Between its twisted narrative (which we can’t really go into here) and unique approach to top-down action, Hotline Miami is shaping up to be a surprisingly fun and accessible game from a developer who is known for making games that often rebel against those common developer goals. Whether this is an artistic compromise or a maturation is something we’ll find out when the game comes to downloadable services this fall.

 

QuakeCon Preview: Murdering the homeless in Hotline Miami photo
QuakeCon Preview: Murdering the homeless in Hotline Miami photo
QuakeCon Preview: Murdering the homeless in Hotline Miami photo
QuakeCon Preview: Murdering the homeless in Hotline Miami photo
QuakeCon Preview: Murdering the homeless in Hotline Miami photo
QuakeCon Preview: Murdering the homeless in Hotline Miami photo







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timeline following:
Hotline Miami



4:15 PM on 12.18.2013
Grab Hotline Miami at 75% off on GOG.com

While it's certainly been the subject of many a sale opportunity by this point, I would feel remiss in failing to take advantage of any opportunity to encourage people to play Hotline Miami. So, in that spirit, I come to info...more



2:30 PM on 11.20.2013
Hotline Miami co-creator got badass ink of his own game

The first time I met Dennis Wedin, co-creator of Hotline Miami, I could not stop looking at his arms. His body is adorned by awesome unique tattoos, and his latest piece takes the cake. Dennis got a new tattoo on his chest ba...more



6:30 PM on 11.14.2013
No weapons in Hotline Miami Part 2 - Challenge Scot

So, last week I may have dropped the ball a little bit. Turns out I got slightly ahead of myself and thought I had completed the challenge when I was only halfway through. Whoops! So this week I'm here to finish what I start...more



6:30 PM on 11.07.2013
No weapons in Hotline Miami - Challenge Scot

This week's challenge centers on Hotline Miami, in which I have to beat chapter 5 without using any weapons. Even when fully armed, death is mere moments away in Hotline Miami. Thankfully you don't have to wait long to retry! If you've got any ideas for future challenges you'd like me to have a go at, feel free to leave them in the comments!more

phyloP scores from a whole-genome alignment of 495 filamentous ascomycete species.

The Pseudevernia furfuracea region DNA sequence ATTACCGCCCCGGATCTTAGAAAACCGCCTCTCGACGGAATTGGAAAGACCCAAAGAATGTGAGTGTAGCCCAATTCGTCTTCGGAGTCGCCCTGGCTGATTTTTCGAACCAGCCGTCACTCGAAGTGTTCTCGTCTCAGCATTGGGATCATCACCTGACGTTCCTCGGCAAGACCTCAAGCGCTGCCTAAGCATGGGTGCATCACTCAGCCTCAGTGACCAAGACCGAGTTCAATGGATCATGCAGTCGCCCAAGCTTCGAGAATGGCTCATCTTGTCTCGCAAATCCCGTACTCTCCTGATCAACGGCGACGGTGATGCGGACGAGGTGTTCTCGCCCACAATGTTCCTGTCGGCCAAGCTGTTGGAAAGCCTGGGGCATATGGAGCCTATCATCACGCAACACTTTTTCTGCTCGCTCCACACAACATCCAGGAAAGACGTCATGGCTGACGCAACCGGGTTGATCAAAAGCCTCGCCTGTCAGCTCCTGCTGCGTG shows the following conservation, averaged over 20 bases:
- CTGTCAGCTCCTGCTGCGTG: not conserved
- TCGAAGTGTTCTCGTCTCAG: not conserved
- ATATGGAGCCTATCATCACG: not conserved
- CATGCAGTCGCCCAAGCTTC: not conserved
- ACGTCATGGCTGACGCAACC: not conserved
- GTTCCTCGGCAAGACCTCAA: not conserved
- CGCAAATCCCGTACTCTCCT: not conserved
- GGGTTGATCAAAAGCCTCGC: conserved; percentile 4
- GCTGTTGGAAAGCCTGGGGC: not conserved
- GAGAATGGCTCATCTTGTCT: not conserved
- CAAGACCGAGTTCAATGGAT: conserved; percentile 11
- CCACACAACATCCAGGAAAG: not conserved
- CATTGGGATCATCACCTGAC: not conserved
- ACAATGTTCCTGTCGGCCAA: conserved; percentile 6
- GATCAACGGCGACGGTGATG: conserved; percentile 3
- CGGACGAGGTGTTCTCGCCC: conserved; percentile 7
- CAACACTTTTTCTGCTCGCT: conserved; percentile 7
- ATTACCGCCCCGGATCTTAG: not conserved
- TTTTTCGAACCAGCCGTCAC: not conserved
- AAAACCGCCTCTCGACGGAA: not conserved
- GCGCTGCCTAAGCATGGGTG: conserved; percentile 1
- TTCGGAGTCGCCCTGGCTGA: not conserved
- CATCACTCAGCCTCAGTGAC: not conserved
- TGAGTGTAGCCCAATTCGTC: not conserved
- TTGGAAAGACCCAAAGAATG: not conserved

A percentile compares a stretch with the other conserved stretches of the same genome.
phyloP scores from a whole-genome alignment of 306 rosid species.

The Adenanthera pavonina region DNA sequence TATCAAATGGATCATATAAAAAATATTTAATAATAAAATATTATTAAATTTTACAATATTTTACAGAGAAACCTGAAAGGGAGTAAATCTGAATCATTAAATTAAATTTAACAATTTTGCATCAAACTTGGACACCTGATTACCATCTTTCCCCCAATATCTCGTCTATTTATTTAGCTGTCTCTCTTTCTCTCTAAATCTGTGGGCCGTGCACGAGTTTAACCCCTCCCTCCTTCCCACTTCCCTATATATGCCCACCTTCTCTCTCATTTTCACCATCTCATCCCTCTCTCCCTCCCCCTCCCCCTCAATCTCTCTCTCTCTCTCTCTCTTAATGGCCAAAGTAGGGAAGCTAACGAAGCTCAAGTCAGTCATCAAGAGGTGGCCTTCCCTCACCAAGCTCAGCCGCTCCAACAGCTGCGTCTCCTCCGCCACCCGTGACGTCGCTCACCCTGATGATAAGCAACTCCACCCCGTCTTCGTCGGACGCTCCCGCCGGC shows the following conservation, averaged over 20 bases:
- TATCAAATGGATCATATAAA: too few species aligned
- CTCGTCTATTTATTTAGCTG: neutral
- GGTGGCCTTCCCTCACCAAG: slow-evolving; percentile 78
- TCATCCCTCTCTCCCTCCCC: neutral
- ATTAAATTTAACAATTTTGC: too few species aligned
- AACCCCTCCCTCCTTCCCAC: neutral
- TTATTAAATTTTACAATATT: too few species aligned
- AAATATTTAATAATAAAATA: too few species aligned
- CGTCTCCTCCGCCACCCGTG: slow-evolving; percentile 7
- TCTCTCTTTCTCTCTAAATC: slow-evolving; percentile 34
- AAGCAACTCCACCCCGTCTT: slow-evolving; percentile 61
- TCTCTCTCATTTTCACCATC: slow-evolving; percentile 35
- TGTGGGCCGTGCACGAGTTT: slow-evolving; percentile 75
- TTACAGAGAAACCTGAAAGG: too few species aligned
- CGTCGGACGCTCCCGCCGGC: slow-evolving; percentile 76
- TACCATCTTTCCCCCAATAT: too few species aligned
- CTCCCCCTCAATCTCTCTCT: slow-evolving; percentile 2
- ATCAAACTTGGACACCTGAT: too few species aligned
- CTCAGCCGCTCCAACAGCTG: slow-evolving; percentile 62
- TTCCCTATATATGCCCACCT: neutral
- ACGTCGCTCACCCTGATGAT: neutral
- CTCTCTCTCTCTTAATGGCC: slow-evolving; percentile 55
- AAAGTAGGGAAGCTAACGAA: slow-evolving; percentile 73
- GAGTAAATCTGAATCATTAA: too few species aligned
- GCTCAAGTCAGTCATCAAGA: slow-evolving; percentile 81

2:30 PM on 10.21.2013
Hotline Miami free with PlayStation Plus this week

Once the weekly PlayStation Store update goes live tomorrow, Hotline Miami will be available for free with your PlayStation Plus membership. The offer covers both the PS Vita and PS3 versions of this murderous action title wh...more



4:30 PM on 09.27.2013
PS Plus October: Free Hotline Miami, Sine Mora, Amalur

There you go again, Sony, making me regret actually buying things. All my favorite games eventually find their way to PlayStation Plus! Sony's subscription service going to be awesome next month, which I guess is just par for...more



1:00 PM on 07.10.2013
Hotline Miami was best-selling Vita game of June on PSN

Hotline Miami is doing pretty well for itself on PlayStation Network, it seems. After bursting onto Sony's online platform last month, the indie action title beat down the competition to claim the top spot amongst digita...more



2:15 PM on 07.01.2013
Hotline Miami: From Super Carnage to indie success story

As described in a profile by Edge, "top-down f*ck-'em-up" Hotline Miami can be traced back to Super Carnage, an unfinished game that designer Jonatan "Cactus" Söderström's started development on in 2004. A...more



2:00 PM on 06.25.2013
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Hotline Miami was one of my favorite games of 2012. I picked it up a few months after release, only to spend that entire afternoon glued to my monitor. The killer soundtrack, the puzzle-action gameplay, and the one of a ...more



2:30 PM on 06.21.2013
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Just yesterday, it wasn't a sure thing that Hotline Miami would drop for PlayStation Network next week, but now it is: Tuesday has been locked down. This version, which supports Cross-Buy on PlayStation Vita and PS3, has an e...more